A very dilute arsenical solution also conserves the irritability of the excised nerve and muscle of the frog.

Considerable doses of arsenic given for a length of time produce fatty degeneration of the liver and other organs, and cause the glycogen to disappear from the liver, so that puncture of the fourth ventricle no longer produces glycosuria.

Minute doses of arsenic appear to increase the rapidity of the pulse. Larger doses diminish the pulse and blood-pressure. In frogs the heart is slowed, and finally stands still in diastole. This stoppage of the heart appears to be due to paralysis of the motor ganglia, as the muscular substance will still continue to contract upon direct irritation. In warm-blooded animals it appears to prolong the irritability of the heart, so that it will still continue to beat for many hours after the death of the animal. According to Kuntzer, this is due to retardation of the vital processes in the mammalian heart, so that it comes to resemble that of a coldblooded animal. In animals, arsenic has been found to diminish the blood-pressure from the beginning. This appears to be due partly to diminished activity of the heart, but chiefly to paralysis of the splanchnics allowing the abdominal vessels to dilate (p. 284). In frogs it produces apparent paralysis, but this appears rather due to diminished sensibility of the grey matter in the posterior cornua of the spinal cord than to real paralysis; for the nerves and muscles in this state are found to be still quite irrit-ahle, and although the animal is insensible to pinching it can and does move when laid on its back. As, according to Schiff, the muscular sensations are conveyed in the white substance of the posterior columns, this would appear to be unaffected, while the grey substance which conveys sensations of pain is completely paralysed (p. 160).

Fig. 169.   Vertical section of the healthy epidermis of a frog, a, Columnar layer of cells. b, Malpighian layer, c, Intermediate layer. e, Corneous layer.

Fig. 169. - Vertical section of the healthy epidermis of a frog, a, Columnar layer of cells. b, Malpighian layer, c, Intermediate layer. e, Corneous layer. f, Sheet of connective tissue forming boundary between dermis and epidermis. ( After Nunn.)

Fig. 170.   Vertical section of epidermis from a frog poisoned by arsenic. 6, vacuole in the softened protoplasm of the columnar layer of cells. At a the protoplasm is more softened and the vacuoles enlarged so that the cells are attached to the dermis only by threads of protoplasm.

Fig. 170. - Vertical section of epidermis from a frog poisoned by arsenic. 6, vacuole in the softened protoplasm of the columnar layer of cells. At a the protoplasm is more softened and the vacuoles enlarged so that the cells are attached to the dermis only by threads of protoplasm. (After Nunn.)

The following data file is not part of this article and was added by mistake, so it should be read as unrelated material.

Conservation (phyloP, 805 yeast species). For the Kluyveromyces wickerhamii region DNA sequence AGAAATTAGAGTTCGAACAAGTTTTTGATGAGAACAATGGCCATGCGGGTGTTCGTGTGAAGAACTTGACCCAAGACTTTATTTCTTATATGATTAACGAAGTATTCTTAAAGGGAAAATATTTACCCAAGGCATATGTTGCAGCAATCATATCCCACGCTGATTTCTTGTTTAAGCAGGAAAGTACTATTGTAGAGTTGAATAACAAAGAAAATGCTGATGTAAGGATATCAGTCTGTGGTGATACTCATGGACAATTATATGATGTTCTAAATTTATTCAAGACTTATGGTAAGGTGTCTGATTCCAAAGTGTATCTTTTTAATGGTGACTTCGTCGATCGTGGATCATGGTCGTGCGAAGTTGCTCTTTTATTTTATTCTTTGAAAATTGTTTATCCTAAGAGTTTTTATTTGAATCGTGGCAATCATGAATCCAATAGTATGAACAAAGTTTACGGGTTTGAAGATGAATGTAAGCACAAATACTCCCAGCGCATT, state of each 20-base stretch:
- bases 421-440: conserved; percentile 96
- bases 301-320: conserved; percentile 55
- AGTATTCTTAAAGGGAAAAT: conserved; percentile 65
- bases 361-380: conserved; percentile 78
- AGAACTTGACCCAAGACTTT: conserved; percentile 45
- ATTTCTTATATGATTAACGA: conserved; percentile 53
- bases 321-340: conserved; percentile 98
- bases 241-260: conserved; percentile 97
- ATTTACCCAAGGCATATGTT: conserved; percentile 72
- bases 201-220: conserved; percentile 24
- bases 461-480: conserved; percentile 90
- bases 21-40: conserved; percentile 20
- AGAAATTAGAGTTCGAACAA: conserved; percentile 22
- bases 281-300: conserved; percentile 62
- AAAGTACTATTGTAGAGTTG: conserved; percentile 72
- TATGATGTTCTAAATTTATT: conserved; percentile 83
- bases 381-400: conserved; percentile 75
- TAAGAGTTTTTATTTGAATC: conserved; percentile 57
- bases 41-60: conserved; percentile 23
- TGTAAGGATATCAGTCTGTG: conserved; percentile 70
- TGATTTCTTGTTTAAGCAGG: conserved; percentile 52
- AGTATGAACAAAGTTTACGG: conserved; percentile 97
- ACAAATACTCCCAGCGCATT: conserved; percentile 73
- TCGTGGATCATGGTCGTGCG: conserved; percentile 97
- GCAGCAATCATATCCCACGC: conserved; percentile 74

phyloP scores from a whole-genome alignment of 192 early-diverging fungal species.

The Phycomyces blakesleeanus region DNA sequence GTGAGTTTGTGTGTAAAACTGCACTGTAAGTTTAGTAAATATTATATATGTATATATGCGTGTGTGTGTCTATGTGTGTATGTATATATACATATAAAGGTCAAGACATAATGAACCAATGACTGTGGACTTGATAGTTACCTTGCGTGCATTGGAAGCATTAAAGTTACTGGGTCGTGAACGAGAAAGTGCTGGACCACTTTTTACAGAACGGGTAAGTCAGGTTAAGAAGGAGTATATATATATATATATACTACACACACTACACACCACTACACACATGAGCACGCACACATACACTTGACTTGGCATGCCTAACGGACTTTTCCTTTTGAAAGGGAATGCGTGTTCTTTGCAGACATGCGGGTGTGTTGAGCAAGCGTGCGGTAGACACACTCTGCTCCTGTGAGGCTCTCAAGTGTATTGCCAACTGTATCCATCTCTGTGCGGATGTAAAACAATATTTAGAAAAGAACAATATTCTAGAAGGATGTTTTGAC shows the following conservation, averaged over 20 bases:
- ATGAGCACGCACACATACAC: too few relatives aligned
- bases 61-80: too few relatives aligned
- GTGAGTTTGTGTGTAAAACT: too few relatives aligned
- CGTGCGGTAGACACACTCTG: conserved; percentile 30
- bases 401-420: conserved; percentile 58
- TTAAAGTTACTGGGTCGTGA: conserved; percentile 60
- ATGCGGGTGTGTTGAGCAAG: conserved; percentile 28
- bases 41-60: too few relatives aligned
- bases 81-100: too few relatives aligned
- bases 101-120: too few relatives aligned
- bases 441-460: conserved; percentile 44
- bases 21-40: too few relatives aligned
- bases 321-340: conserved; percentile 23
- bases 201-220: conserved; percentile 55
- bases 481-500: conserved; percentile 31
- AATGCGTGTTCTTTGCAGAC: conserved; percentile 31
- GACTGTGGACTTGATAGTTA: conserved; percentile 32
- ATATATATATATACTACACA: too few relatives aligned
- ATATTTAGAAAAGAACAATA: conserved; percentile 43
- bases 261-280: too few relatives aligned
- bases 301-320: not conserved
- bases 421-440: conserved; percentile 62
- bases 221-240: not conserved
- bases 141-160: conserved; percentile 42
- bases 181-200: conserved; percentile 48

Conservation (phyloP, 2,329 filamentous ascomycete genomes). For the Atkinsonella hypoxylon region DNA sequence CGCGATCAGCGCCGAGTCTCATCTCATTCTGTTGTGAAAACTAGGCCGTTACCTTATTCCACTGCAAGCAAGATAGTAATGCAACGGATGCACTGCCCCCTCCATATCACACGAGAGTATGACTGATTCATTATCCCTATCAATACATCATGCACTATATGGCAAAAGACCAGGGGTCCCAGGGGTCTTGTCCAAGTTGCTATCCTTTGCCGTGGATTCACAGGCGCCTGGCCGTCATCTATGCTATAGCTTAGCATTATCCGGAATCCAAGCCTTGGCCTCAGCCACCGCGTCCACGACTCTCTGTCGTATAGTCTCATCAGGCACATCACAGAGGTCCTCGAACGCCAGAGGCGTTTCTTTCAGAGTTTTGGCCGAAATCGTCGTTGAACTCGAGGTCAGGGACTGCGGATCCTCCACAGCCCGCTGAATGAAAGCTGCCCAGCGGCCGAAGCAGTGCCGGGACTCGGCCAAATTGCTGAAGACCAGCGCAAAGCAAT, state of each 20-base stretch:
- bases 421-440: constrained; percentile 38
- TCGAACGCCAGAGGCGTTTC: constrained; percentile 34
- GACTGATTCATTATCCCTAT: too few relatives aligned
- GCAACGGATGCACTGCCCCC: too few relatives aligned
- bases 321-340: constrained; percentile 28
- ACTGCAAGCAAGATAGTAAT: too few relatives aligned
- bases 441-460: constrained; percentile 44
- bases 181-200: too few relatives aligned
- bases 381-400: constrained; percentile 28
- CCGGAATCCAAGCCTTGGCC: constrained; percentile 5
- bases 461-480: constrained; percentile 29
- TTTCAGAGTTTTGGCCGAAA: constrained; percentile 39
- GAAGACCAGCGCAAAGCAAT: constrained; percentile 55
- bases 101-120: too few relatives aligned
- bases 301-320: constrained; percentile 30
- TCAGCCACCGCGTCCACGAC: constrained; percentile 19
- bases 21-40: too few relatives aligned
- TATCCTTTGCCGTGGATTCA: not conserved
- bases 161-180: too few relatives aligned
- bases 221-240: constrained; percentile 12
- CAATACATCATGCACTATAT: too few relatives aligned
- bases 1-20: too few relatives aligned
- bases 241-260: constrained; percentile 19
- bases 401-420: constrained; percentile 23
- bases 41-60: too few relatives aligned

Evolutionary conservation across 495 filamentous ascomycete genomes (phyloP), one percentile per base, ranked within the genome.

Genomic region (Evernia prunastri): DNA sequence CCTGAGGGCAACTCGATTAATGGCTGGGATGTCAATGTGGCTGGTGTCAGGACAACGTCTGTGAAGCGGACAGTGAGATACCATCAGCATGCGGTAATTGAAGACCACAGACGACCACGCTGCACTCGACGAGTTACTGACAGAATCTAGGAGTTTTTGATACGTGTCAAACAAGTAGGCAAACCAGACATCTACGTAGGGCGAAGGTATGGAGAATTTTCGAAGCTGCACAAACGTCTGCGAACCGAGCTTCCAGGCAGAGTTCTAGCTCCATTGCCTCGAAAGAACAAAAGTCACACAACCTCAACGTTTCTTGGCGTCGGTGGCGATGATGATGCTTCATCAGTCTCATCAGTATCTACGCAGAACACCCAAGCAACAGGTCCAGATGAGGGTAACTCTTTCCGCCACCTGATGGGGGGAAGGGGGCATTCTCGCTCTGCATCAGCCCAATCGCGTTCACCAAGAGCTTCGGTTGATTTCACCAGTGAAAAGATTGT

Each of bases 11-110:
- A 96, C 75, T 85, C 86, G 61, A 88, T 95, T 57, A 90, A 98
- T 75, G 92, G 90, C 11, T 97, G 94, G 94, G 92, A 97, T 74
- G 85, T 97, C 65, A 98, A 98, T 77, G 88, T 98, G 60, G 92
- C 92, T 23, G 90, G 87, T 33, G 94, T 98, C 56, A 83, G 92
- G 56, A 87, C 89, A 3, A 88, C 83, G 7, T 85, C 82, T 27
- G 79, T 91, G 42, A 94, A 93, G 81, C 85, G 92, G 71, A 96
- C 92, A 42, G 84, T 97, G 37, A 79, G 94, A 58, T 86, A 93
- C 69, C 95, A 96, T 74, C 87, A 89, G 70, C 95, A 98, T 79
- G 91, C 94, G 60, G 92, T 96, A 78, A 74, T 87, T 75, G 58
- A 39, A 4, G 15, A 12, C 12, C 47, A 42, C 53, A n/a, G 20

In some cases of poisoning by arsenic, paralysis of one or more limbs occurs after the acute symptoms have passed off. It usually affects the extensors more than the flexors, and is generally temporary, though it may be permanent.

The action of arsenic on the skin is peculiar. Ringer and Murrell noticed that in frogs poisoned by it the cuticle could be stripped off the whole body with the greatest readiness within a few hours after its administration. This condition was found by Nunn to depend upon softening of the protoplasm of the columnar layer of cells in the epidermis, so that the cuticle remained attached to the dermis only by a few protoplasmic threads (Figs. 169 and 170).

Other epithelial structures are also affected, and Cornil has found fatty degeneration of the epithelium lining the alveoli of the lungs in animals poisoned by arsenic (Fig. 171).

Arsenic is eliminated chiefly by the urine, and to a less extent by the bile, and slightly by the skin. Its elimination by the urine is very rapid.

Uses. - Arsenic has been used externally as a caustic application to cancers, and forms the basis of most of the secret 'cures' for this disease. The old recipe for this purpose consists of the following ingredients: Arsenious acid, 2 drachms; cinnabar, 2 drachms; ashes of old leather, 8 grains; dragon's blood, 12 grains, made into a paste with water or saliva.

Fig. 171.   Section of lung, hardened in osmic acid, from guinea pig poisoned by arsenious acid. The capillaries, v, project into the cavities of the alveoli, and are full of red blood corpuscles.

Fig. 171. - Section of lung, hardened in osmic acid, from guinea-pig poisoned by arsenious acid. The capillaries, v, project into the cavities of the alveoli, and are full of red blood-corpuscles. The protoplasm, a, of the cells is filled with fatty granules. The nuclei are well preserved. (After Cornil.)

In applying a paste of this sort it is advisable that it should consist of at least one-fifth of arsenic, and that it should not be applied to too large an extent of surface at a time. The arsenical paste used by Hebra consisted of arsenious acid 1 gramme, cinnabar 3 grains, and emollient ointment 24 grains.

Internally, arsenic is used for its local action on the intestinal canal as a tonic and astringent, for its action on tissue-change, and as a tonic and anti-spasmodic in cases of nervous disease. In the stomach, small doses stimulate the appetite, and are useful in allaying pain and checking vomiting. It may be given in irritative dyspepsia, in gastralgia, heartburn, in the vomiting of drunkards, and in gastric ulcer or cancer. It is also recommended by Ringer in cases of regurgitation of food unaccompanied by nausea. It is very useful in cases of diarrhoea where the tendency comes on during or immediately after the ingestion of food, whether in adults or children; it is then best given in small doses before meals (p. 387).